The street directory gave her an alternate route, through the old industrial area. They’d passed through about nine months ago (9th November, 2013 to be precise, “STUFF ALL HERE” Bevan had added to her brief jottings), and the place was of no interest to anyone alive – all the fuel was gone, as well as anything useful.
A handful of the rotting walkers spotted them in the old cement plant, and gave limping chase through the tank farms and plant rooms. Mary dabbed on the last of the vinegar, making sure to rub the last few drops into Toby’s face, behind his ears, all over his hands. Befuddled, the slavering monsters shuffled past their hiding spot, close enough that Mary could see the fat bloat of rot pushing at leathery skin from the inside, eyes frosted like a fish hooked and bled out.
Look at them. They’re having trouble walking, Mary thought. Their joints are all fused together or something. A fat chunk of maggot-ridden flesh slid off a zombie’s back, dropping onto the floor at their feet. Gagging quietly, Mary fought the churning rebellion in her empty stomach.
The stink of the undead things washed over them, the decomposed corpse smell that no-one should ever have to breathe in, and that time did not improve. She held Toby close, covering his eyes and ears, barely daring to breathe. Her boy shook, but he was smart for his age, knew how to hide from the undead.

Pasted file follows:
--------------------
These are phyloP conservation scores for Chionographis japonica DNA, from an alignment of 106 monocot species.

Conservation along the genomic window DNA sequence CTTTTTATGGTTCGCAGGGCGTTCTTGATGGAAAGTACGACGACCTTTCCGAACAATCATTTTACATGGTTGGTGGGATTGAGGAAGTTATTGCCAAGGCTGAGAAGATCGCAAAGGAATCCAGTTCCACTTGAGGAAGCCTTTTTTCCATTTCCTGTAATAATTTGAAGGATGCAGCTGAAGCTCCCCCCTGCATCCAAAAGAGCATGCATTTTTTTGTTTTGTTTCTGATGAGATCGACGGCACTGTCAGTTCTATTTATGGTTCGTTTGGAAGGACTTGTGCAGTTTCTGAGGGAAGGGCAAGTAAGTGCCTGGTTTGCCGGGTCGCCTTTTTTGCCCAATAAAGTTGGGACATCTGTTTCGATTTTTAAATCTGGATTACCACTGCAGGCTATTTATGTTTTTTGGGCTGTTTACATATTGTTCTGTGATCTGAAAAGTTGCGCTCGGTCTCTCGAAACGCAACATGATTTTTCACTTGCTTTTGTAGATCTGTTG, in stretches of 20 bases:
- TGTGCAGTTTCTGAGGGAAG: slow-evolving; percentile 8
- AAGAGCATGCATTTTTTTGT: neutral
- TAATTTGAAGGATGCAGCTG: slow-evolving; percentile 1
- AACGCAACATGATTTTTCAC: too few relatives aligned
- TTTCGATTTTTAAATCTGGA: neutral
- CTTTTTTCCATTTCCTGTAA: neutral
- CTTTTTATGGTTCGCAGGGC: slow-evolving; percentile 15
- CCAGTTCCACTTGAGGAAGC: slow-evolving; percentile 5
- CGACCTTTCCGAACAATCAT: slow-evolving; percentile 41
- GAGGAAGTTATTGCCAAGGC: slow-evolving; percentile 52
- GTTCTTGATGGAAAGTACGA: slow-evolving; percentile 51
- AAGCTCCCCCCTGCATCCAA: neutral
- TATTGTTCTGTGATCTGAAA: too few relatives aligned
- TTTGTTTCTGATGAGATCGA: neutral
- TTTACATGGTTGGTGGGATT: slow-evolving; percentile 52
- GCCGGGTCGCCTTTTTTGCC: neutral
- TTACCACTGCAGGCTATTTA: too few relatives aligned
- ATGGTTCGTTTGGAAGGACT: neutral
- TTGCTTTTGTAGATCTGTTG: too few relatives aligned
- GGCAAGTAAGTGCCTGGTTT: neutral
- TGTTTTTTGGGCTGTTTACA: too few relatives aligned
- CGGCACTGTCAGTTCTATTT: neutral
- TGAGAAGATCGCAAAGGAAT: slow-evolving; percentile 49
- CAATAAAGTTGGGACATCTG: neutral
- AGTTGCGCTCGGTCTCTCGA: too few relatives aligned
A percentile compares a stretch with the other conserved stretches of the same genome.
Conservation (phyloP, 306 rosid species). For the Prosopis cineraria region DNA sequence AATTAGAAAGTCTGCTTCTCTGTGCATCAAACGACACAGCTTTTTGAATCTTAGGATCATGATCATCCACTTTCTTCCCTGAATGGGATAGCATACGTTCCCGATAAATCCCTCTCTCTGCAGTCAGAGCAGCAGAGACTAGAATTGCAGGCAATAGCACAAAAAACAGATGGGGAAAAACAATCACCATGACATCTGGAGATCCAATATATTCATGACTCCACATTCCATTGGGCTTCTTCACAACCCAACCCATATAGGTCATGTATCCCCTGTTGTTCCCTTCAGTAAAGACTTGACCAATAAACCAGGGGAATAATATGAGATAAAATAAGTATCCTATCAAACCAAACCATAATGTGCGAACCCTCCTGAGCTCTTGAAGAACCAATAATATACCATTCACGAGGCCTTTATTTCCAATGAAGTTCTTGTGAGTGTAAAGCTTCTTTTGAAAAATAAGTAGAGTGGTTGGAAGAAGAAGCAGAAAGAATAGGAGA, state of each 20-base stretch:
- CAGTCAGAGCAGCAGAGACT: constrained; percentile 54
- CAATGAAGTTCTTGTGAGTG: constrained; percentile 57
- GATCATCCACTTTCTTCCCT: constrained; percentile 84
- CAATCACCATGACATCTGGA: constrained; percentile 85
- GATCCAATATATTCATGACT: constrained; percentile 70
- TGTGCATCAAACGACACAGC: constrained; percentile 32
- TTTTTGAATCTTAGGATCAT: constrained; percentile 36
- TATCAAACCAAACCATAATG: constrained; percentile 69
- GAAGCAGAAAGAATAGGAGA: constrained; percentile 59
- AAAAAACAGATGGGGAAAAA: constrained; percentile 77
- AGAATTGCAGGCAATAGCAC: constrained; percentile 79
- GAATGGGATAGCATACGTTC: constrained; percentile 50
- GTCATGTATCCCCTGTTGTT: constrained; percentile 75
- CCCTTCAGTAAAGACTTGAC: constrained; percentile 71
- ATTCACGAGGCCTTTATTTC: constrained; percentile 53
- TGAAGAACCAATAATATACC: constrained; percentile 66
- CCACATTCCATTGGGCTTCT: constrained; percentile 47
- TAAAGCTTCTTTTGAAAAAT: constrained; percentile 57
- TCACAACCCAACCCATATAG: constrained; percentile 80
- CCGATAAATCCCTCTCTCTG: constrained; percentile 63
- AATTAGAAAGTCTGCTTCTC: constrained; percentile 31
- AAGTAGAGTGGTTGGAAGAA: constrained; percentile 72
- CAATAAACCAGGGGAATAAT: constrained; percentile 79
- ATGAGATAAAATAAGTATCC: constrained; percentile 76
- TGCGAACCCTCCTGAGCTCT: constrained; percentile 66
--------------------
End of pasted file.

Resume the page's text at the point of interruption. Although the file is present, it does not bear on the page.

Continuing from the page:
Slipping through a chain-link fence the woman and boy were across a vacant block, sneaking through the car-choked ruins of the old highway, stopping still when the gusting wind rocked a dead car on its springs. There were infected bodies in some cars, too stupid to get themselves out, quiet enough to snatch you should you pass too close.
‘There’s the city,’ Mary said, pointing at the mess of skyscrapers, the glass edifices peppered with broken windows, some of the buildings burnt out in their entirety. ‘I’ve got a nice surprise for you Toby, but you have to keep close and be very quiet. It’s dangerous here.’
‘I know, Mum,’ Toby sighed. ‘I’m not stupid.’
'Look at me,’ Mary said, kneeling down so that her face was level with the boy’s. ‘I don’t mean to nag at you. I just don’t want to see you get hurt, okay?’
‘’kay,’ Toby mumbled.
‘Just keep your eyes open and tell me if you see anything,’ she said. ‘It might be a bit smelly in there, so try to breathe through your mouth.’